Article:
Horizon Lines

The horizon is the line on which the sky and the earth meet. These lines are a vital part of the perspective of the picture, as items begin to appear farther away as they get closer to the horizon line. The horizon line should be drawn at the beginning of the picture, as the horizon line is considered the eye level of the entire picture. Without the horizon line, the perspective of the picture would lack depth perception, meaning that there would be no way for the viewer to know when the ground ends and the sky begins.



Foreshortening is a common effect that is found in realistic comic book art. Foreshortening is when objects appear to be compressed when viewed from a certain viewpoint or angle. For instance, when an object is seen from above, the base of the object appears to be smaller than the top of the object because the viewpoint from which you are seeing the object causes it to appear distorted. The same is used to convey distance in a picture, when one side of a building or object appears to be thinner or smaller than the closer side of the building because of the viewpoint. Foreshortening is usually drawn according to the converging lines that convey the distance of the picture, and the degree of foreshortening varies according to the perspective being conveyed in the picture.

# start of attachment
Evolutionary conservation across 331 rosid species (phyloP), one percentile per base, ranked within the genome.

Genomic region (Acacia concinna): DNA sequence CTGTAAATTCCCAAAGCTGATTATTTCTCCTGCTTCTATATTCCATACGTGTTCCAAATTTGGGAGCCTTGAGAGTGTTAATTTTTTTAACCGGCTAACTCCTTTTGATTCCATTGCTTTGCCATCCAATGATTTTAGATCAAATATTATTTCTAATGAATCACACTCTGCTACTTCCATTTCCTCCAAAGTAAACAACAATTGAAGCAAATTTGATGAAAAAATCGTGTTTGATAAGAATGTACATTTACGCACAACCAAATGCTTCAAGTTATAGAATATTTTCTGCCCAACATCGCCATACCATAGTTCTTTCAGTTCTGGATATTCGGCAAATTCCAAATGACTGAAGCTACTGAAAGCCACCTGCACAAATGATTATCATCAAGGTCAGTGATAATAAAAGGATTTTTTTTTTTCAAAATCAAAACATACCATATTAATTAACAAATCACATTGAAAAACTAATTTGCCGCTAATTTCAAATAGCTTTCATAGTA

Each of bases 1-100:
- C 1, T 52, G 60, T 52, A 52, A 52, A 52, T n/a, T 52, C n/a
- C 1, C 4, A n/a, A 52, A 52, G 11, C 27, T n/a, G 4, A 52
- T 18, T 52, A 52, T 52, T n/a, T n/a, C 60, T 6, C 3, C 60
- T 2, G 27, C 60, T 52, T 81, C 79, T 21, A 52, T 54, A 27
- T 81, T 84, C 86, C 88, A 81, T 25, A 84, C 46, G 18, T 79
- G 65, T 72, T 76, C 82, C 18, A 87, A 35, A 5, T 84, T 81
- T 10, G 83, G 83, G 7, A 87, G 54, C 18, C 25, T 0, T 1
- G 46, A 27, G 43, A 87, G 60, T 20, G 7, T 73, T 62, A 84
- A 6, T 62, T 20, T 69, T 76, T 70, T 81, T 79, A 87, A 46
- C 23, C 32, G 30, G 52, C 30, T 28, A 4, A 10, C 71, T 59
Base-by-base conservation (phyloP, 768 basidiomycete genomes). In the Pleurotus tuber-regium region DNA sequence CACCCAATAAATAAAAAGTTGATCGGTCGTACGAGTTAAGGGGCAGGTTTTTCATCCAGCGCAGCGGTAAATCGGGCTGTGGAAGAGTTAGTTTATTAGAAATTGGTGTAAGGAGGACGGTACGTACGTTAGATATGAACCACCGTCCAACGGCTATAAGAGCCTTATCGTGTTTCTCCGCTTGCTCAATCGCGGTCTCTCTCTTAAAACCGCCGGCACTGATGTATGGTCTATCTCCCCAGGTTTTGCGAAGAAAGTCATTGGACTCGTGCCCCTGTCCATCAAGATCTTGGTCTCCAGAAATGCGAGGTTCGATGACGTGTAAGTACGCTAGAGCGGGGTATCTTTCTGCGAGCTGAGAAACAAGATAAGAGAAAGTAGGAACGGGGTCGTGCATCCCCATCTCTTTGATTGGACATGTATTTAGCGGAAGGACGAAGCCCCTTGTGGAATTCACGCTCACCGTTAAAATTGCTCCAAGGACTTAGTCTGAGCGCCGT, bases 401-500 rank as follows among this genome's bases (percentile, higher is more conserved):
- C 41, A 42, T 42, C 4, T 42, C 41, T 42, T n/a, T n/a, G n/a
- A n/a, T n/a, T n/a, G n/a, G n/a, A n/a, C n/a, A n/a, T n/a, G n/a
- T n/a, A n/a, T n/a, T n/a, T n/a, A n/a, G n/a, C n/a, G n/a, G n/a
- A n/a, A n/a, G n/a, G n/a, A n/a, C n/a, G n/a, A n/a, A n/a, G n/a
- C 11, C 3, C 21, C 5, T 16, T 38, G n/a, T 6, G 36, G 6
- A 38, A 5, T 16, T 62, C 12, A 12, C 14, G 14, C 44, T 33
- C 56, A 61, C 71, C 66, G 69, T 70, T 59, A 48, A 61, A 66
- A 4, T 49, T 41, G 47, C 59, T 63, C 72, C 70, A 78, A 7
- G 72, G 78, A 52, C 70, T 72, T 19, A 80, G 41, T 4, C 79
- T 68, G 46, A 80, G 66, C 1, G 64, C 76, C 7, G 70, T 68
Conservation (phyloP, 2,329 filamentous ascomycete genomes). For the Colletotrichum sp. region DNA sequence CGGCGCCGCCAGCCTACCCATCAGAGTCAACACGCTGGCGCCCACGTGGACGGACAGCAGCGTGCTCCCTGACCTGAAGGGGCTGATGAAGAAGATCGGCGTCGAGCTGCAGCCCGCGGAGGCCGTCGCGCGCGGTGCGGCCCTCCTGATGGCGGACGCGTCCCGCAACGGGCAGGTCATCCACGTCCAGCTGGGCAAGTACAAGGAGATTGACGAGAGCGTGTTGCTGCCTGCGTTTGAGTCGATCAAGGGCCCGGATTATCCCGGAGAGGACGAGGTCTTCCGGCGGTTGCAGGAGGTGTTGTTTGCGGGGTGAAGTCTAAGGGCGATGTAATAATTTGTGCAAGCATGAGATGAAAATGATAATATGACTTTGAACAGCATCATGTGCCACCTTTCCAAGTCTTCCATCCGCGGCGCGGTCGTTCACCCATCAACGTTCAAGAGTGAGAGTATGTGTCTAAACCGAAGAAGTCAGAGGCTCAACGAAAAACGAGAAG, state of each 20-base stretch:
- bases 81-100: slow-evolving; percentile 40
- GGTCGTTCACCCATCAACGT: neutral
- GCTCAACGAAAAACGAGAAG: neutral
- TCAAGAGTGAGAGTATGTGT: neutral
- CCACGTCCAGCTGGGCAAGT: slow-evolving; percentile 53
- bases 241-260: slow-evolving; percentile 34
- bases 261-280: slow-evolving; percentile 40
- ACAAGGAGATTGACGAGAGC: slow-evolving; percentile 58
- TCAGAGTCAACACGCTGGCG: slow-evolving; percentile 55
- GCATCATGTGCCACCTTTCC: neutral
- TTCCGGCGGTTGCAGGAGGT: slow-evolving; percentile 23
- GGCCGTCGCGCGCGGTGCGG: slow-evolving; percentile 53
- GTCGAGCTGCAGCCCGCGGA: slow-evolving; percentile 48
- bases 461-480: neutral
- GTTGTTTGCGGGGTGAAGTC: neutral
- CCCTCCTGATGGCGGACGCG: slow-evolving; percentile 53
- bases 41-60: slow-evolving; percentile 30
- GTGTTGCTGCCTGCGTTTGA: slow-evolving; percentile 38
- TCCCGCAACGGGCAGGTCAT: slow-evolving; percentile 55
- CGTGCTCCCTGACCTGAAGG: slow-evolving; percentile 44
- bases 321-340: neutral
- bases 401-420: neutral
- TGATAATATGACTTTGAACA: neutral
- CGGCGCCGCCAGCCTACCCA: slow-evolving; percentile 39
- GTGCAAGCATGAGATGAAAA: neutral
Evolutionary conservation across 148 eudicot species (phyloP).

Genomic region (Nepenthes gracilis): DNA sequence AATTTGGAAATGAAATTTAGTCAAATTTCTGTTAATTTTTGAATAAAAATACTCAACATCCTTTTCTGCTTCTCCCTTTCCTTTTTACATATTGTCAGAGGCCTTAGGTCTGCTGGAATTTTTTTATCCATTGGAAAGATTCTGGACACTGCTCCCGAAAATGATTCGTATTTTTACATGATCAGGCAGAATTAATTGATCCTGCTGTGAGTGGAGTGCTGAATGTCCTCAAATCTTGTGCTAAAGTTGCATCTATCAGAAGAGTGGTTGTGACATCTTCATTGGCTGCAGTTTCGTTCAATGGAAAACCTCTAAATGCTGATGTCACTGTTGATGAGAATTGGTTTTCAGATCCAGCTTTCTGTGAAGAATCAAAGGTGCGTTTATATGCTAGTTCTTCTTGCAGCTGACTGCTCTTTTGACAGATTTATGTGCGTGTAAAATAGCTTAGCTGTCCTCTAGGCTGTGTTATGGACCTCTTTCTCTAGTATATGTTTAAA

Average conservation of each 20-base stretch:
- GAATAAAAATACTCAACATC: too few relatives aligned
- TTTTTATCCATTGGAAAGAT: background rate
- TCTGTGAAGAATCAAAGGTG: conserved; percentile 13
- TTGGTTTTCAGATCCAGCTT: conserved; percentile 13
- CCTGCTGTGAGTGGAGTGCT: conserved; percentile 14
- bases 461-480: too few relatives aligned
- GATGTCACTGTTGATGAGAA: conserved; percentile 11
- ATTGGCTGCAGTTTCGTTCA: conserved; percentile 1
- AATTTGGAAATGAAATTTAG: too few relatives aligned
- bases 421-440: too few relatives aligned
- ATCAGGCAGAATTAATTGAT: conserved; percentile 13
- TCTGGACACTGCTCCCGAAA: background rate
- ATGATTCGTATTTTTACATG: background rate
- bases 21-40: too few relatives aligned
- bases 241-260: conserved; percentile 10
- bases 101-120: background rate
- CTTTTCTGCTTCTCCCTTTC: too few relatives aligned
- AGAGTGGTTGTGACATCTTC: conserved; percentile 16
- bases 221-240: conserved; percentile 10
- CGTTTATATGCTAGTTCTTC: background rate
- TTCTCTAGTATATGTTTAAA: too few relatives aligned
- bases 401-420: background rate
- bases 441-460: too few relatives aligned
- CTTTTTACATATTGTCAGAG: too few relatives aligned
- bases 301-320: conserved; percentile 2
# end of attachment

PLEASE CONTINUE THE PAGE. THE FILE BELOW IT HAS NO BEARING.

These are a few techniques that can help you get started in drawing perspective, and by learning these different techniques you can begin to draw lifelike and realistic perspective in your pictures. It will take a good deal of practice to get it right, but by applying these techniques you will have the fundamental knowledge you need to begin drawing perspective.


Recommended Books

Vanishing Point: Perspective for Comics from the Ground Up by Jason Cheeseman-Meyer

Probably one of the very best books about perspective creation. Takes the reader from the initiation level to the most serious professional one by a series of step-by-step tutorials. It is a must for every comic illustrator, whether US realistic style, European (Belgian) “clear line” realistic or humoristic illustrator, or manga-style. The only point not covered by this manual is shadows but, on the other side, it covers non-orthoscopic (fish-eye) perspective with a lot of variations. It could also be more advanced about creating a perspective from an elevation map of the scene (so there is a small place left for other books, LOL). I heartily recommend this book.


Perspective! for Comic Book Artists: How to Achieve a Professional Look in your Artwork by David Chelsea

If you are interested about perspective and you are a total noob, read this book first, than once you reach the end if you are still interested go read a real perspective book.

But I do HIGHLY recommend this one if you are just starting out, but if you have already taken a perspective class or you just finished a 500pg classic on the subject… you whont be learning much here.

If you are new, and you are a visual learner, skip all other perspective books and read this one first.


Extreme Perspective! For Artists by David Chelsea

Understanding perspective is so important in art and so many artists don’t spend enough time learning how it works. This is an advanced look at perspective that breaks it down into understandable concepts. The fact that it is amusing and fully illustrated makes the learning process feel like reading a good story.